Unsuspecting workers 'tailed' in latest tradie fad
YOU'RE working along side your colleague and you have a piece of rope in your hand and a smart phone in your pocket.
You sneak up behind them and attach the rope to their pants and take a photo.
The unsuspecting worker has just been 'tailed'.
Yamba man and construction worker 'Shane', who wanted to withhold his name for fear of getting tailed, said at his work place no one was safe from this latest prank.
"You try and get a tail on someone and get a photo," Shane said.
"The joy is you know people might be laughing at them."
Shane said the people he tailed were mostly work colleagues.
He has also been a victim of tailing.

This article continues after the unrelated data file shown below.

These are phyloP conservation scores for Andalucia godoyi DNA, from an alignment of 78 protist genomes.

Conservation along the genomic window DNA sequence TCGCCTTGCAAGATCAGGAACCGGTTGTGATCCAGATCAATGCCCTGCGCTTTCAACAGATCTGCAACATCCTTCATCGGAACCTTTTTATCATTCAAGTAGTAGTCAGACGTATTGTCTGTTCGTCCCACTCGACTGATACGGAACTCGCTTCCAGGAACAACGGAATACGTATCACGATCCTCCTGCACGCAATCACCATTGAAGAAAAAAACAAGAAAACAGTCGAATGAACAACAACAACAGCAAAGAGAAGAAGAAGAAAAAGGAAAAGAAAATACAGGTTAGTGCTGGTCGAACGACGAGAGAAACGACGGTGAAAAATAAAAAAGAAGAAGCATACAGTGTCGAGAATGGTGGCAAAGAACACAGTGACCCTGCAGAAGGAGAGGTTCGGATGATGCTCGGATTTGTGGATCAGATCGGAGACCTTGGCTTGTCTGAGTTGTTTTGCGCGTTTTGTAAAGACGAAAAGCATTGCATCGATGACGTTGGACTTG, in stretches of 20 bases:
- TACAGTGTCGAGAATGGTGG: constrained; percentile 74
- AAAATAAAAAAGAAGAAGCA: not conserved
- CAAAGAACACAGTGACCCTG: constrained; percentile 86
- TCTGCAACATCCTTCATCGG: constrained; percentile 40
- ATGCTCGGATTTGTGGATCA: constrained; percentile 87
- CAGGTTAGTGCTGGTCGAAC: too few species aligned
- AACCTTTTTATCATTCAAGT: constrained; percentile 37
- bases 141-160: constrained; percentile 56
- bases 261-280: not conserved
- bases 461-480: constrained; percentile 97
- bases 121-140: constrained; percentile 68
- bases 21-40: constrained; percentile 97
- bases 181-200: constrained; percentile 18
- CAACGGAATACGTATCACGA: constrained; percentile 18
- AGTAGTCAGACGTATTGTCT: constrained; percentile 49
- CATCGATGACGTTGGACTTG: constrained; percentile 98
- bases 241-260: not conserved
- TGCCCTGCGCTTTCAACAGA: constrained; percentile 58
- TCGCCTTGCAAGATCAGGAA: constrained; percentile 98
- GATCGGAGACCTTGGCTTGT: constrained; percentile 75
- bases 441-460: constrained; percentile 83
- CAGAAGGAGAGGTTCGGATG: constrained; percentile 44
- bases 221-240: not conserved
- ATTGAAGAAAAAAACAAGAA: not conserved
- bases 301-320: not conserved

"I've had a tiger tail put on me," Shane said.
"I couldn't say how long I was walking around with it.
"I think I managed to walk around for a few hours before I sat down. I just pulled it off and stuck it on someone else."
While having a tail stuck on you may seem demoralizing, Shane said it contributed to a good work environment.
"When I got tailed I thought it was great. Someone has put in some effort to do this," he said.
"Tailing keeps a good environment at work."
He said his colleagues also appreciated the light hearted aspect tailing brought to the workplace.
In fact, some people even kept them on after they found one attached to their pants.
"The only tails I've seen ripped off have been the toilet paper tails," Shane said.
The fad is similar to planking, where people lie stiff like a wooden board and take a photo.
Planking became popular in 2011.
"Tailing has been around for a little while," he said
"I'd say it's been going on for six to 12 months."
"I've worked at a few places where I've seen tailing."
And while the craze is around Shane said no one is safe.
"We even get the bosses," SHane said.
"Sometimes people will even tail your car."